One of the more productive offshore fish spots includes FA fish haven, which is located only eight miles offshore of the St. Mary's jetty rocks. FA fish haven includes several large areas of hard bottoms, paired with lime rock ledges and sunken wrecks. The "FA Barge" almost always holds rod-bending game fish. Other popular offshore fish havens include FB, FC, HH, the Nassau Bottom and AH reefs. All of these popular fishing waters are marked with GPS coordinates on the local offshore fishing charts.
Be sure to visit your favorite local bait and tackle store before fishing offshore for the latest information and baits that will make your day of deep water fishing a success. Fishermen can go online to www.floridasportsman.com and find recent fishing reports, as well. Also, be sure and read my weekly outdoor column in the "News Leader," which appears every Wednesday.
The "Continental Shelf" is located some 65 nautical miles offshore of Amelia Island. Dolphin fishing is excellent here during the summer months. Look for the large expanses of floating sargassum weed lines to hold dolphin weighing to 50 pounds. Trolling with 50-lb. tackle rigged with ballyhoo or combinations of ballyhoo and plastic lures are key. Blue water fishermen can also expect to catch blackfin tuna, wahoo, sailfish and the occasional blue marlin.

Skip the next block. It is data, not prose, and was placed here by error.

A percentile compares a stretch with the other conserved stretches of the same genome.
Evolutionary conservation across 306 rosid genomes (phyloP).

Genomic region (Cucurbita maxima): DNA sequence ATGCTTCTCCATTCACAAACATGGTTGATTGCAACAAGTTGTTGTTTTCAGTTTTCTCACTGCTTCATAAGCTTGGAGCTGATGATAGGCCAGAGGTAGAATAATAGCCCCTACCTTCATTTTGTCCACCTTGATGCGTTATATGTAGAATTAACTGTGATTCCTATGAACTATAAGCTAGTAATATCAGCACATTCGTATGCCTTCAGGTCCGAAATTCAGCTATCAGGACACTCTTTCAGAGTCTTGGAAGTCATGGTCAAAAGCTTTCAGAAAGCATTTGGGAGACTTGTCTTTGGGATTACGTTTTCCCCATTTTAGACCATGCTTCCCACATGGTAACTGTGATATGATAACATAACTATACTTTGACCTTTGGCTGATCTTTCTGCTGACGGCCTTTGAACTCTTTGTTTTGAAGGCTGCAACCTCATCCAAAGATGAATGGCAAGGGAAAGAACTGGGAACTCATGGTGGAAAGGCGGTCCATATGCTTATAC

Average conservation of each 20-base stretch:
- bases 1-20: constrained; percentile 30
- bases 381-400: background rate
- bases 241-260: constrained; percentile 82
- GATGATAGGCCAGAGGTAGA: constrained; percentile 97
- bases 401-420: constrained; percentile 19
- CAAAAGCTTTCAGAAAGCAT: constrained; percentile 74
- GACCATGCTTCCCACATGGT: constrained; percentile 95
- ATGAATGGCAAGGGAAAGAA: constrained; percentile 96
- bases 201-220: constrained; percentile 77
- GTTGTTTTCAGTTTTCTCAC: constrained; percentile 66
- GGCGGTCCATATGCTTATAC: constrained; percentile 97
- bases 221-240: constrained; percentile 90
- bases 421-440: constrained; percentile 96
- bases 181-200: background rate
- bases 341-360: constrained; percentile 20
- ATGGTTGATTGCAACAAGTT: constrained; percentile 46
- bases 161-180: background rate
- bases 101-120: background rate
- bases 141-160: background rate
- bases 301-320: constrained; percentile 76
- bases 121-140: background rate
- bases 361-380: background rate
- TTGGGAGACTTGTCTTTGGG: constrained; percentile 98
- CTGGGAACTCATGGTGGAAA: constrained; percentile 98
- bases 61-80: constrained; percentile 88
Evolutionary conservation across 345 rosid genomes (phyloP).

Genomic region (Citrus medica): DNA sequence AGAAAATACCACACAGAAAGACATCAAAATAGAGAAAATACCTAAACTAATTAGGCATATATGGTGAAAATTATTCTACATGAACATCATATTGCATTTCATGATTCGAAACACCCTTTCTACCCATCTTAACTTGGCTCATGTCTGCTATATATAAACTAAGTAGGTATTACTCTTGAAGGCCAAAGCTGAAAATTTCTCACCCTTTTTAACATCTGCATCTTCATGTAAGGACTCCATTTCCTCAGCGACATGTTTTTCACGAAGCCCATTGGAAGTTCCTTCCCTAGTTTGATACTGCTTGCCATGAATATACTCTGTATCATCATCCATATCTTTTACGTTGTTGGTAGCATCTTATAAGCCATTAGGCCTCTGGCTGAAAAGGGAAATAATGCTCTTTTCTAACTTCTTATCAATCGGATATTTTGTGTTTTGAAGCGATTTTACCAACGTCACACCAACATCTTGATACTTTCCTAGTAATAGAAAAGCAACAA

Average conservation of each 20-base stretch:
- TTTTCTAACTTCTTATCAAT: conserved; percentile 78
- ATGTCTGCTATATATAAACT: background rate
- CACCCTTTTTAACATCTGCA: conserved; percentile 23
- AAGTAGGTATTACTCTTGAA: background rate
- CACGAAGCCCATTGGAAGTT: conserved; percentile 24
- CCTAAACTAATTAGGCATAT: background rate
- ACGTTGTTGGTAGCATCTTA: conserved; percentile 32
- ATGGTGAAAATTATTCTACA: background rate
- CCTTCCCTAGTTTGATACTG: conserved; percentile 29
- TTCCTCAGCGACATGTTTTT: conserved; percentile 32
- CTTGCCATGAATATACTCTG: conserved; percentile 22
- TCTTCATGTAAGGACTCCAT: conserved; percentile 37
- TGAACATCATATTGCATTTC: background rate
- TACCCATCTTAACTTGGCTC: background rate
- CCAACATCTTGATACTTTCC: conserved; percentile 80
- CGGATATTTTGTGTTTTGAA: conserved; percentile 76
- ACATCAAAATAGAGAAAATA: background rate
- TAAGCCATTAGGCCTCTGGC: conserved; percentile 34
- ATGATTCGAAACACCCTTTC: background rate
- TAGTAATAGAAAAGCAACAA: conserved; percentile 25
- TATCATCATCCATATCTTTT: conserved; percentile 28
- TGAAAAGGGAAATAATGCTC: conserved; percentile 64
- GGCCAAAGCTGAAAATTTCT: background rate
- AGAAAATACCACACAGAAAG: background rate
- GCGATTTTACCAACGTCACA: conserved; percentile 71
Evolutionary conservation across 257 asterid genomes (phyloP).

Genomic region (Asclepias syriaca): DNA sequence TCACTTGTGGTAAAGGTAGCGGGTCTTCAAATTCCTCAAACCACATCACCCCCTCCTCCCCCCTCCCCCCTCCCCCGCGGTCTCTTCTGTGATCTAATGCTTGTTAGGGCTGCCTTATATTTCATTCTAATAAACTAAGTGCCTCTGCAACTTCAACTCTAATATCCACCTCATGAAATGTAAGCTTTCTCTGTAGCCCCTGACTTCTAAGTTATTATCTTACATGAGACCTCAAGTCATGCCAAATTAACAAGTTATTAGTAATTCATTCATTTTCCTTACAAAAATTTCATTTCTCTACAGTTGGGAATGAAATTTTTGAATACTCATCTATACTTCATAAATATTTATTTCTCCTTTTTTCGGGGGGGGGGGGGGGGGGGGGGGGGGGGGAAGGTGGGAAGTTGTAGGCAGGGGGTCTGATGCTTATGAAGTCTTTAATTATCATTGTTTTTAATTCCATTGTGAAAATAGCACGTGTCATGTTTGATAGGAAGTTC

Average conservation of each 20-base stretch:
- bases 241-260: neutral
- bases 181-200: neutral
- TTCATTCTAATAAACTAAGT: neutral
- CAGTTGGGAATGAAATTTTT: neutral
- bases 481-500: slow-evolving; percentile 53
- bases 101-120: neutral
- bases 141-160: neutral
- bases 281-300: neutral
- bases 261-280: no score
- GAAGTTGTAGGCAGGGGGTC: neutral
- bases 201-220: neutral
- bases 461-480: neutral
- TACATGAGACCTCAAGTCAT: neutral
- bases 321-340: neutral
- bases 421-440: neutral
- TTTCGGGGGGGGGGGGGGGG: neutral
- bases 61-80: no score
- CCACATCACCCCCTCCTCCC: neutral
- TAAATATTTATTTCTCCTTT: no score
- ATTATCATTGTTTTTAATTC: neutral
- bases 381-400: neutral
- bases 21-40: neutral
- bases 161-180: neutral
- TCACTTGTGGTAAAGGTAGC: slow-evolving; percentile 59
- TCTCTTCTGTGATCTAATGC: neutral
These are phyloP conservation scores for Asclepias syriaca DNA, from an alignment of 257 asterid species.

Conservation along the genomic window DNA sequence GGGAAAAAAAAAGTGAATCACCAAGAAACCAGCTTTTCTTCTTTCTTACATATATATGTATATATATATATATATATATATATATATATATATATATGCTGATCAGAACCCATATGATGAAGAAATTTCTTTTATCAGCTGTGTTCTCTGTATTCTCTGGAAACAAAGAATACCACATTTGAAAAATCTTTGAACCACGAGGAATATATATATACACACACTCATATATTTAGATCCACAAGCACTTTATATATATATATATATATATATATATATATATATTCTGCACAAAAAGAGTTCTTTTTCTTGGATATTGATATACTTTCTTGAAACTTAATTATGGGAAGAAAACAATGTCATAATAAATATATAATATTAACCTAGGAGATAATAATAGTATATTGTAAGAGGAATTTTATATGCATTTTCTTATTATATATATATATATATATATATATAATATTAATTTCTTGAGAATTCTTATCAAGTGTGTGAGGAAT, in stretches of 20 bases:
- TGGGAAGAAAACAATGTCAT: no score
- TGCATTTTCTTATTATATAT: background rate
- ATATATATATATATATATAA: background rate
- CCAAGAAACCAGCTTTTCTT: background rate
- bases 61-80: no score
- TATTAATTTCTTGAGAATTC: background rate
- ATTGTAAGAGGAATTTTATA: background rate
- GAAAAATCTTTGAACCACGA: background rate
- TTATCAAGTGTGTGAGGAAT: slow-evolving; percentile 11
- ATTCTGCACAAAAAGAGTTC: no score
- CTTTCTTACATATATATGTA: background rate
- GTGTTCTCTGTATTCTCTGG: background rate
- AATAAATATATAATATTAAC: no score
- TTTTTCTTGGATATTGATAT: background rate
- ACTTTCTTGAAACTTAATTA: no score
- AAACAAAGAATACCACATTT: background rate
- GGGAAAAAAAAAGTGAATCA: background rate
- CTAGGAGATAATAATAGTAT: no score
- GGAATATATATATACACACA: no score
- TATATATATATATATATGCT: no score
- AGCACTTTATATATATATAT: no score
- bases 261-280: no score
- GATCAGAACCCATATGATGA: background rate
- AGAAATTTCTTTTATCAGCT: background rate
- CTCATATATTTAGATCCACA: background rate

Be sure to check local weather forecasts before your planned day of blue water fishing, as afternoon thunderstorms can create rough seas and a wet ride back to your home port. Also, make sure that you let someone know where you will be fishing and when you plan on returning.
Backwater fishing for redfish and sea trout is excellent during the warm summer season. This is the best time of year to target both redfish and sea trout with surface lures, especially when the water temperature has warmed up into the low 80's.
However, tides and water clarity become major factors when targeting Northeast Florida's trout and redfish. By far the best tide is a high in-coming tide that arrives just after sunrise. Here, clear water conditions allow both redfish and sea trout to easily locate your surface plug. The high falling tide also offers excellent topwater opportunities as baitfish begin to fall out of flooded spartina marshes onto nearby shallow mud flats.